Nearly 80 percent of Am­erican workers live paycheck to paycheck, according to a 2017 report by CareerBuilder. Almost 75 percent are in some form of debt and most assume they always will be. About 25 percent did not save any money month to month according to the same report.

Those were a few facts displayed Monday on a screen inside of The Home of Philanthropy prior to Cen­tral Ken­tucky Com­mun­ity Foundation’s announcement of a $65,000 endowment fund to pay for financial literacy curriculum and programs in Hardin County’s four high schools beginning this school year.

The money, named the Fi­nan­cial Foun­da­tions Fund, came from Mark and Sheree Nelson.

Mark Nelson, president of operations for Planet Fit­ness, said he first not­i­ced a need to push financial literacy when entry-level managers had no idea about budgeting, cost control or economy of scale. When the company began offering 401(k) retirement plans, he also noticed there were employees who didn’t want to take part because they didn’t understand it.

“It’s heartbreaking to see a lot of young professionals with talent not think about their financial future and that really bothered me,” he said.

Nelson said financial illiteracy is a large problem and must be fixed.

“I really want to chall­enge any leader in Har­din County to make sure that we can be a real brick wall against the negative trend that continues in our society when it comes to financial literacy,” he said.

Tiffany Spratt, a Cen­tral Hardin High School business education teacher, said teaching financial literacy would help edu­cate students about the basics of finances, such as credit cards.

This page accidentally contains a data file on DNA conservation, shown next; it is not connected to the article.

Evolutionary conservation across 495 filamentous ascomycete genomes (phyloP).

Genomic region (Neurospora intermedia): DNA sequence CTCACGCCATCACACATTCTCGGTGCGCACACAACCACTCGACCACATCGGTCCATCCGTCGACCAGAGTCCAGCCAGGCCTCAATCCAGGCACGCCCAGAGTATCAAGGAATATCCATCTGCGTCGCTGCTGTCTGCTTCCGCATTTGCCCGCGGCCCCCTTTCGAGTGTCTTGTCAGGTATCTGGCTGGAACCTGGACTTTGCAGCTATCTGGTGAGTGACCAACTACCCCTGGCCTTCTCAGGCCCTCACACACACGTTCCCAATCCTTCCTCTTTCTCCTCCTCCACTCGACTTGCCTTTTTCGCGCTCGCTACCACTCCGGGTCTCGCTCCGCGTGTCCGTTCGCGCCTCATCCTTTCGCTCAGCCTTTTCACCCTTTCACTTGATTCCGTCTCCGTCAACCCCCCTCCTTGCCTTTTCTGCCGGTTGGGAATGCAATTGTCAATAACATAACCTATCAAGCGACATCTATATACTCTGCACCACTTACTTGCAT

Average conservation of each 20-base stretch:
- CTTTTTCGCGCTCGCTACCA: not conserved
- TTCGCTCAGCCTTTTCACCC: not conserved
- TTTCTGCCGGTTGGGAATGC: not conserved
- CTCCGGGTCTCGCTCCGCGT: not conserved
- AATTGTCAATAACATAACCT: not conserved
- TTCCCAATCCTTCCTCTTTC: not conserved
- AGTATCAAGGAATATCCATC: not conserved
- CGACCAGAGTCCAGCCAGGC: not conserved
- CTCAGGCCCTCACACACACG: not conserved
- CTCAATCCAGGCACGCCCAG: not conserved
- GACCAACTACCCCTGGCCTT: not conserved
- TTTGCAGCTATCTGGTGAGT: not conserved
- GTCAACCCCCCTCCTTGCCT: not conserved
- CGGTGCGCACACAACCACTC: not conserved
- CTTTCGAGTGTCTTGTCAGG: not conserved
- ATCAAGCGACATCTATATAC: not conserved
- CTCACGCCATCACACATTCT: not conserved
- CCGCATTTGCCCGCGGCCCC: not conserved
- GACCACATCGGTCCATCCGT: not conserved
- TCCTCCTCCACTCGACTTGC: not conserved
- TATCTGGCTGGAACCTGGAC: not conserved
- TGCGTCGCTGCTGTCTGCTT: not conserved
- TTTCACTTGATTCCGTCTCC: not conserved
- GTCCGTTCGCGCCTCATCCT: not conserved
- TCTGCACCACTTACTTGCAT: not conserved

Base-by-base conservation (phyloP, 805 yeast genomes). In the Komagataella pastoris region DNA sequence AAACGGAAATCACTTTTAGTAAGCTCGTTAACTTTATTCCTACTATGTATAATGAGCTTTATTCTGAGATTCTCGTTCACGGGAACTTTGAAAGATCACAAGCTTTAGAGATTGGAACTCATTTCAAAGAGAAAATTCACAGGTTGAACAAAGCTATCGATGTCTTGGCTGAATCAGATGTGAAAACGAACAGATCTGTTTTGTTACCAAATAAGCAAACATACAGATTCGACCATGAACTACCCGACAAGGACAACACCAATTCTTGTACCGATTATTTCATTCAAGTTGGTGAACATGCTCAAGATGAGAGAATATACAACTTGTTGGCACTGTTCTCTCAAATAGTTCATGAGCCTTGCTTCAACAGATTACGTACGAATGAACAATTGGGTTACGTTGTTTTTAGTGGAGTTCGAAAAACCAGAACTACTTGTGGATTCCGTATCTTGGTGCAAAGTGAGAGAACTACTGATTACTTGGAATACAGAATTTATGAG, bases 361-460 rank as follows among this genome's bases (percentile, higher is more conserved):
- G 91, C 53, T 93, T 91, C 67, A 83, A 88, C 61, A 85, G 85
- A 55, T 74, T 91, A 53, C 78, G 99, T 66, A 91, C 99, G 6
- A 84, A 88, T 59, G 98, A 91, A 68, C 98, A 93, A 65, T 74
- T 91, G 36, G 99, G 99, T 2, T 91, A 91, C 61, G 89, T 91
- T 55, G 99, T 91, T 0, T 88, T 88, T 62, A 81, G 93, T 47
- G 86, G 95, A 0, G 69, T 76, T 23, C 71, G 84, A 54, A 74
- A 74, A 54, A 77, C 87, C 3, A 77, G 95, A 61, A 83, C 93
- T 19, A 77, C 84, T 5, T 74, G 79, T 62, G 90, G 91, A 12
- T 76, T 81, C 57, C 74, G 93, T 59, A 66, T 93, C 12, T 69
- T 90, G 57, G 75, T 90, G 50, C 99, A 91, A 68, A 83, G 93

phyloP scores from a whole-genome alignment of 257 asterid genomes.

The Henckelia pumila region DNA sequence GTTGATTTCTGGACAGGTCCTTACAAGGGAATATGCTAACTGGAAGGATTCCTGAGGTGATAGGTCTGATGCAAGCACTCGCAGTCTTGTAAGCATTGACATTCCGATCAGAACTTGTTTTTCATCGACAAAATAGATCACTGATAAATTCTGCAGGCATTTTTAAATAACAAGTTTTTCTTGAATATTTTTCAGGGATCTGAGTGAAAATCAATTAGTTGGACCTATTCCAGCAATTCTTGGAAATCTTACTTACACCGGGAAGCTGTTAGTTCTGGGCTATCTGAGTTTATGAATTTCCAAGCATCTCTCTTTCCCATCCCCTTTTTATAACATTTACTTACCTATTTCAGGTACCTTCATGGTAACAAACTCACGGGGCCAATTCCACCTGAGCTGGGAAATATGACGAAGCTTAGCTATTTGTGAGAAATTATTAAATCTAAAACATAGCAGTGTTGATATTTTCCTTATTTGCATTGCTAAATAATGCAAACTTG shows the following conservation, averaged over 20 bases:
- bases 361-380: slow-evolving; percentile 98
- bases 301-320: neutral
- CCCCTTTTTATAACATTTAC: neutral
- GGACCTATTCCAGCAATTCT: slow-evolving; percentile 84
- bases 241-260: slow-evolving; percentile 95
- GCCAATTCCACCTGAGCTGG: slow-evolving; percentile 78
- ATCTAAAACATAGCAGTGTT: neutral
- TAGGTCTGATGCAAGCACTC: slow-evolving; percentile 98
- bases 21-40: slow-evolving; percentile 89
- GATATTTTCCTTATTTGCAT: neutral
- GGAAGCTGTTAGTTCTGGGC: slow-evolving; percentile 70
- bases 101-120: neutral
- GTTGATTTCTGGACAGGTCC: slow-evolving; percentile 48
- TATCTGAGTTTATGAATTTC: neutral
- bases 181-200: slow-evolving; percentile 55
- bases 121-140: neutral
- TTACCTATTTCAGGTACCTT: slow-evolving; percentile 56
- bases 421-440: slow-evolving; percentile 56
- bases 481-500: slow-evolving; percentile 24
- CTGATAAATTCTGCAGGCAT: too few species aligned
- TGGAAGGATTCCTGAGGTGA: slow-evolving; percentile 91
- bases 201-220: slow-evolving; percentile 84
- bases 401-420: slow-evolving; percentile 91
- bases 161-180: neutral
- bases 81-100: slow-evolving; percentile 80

“A lot of our young people don’t know about a savings or checking account until they get in with us,” she said.

For her classes, Spratt said the money will be used to pay for an updated Dave Ramsey financial program and pay for speakers.

“So they (the students) can have real-life connections,” she said. “I think that it’s wonderful for them to have the real-life connections and ... not just see it on a screen or taking notes or having an assessment over it.”

William Abel, a first-year Eliza­beth­town Com­munity and Technical College student who shared his experience of financial literacy, said it was important for people to know finances, especially when it comes to personal budgets.

“The economy is not going to prosper forever,” he said. “At one point we’re going to need to know what to do with our money.”

Completion of a financial literacy course or program will be a high school graduation requirement for incoming fresh­men next school year.

Trey Crumbie can be reached at 270-505-1747 or

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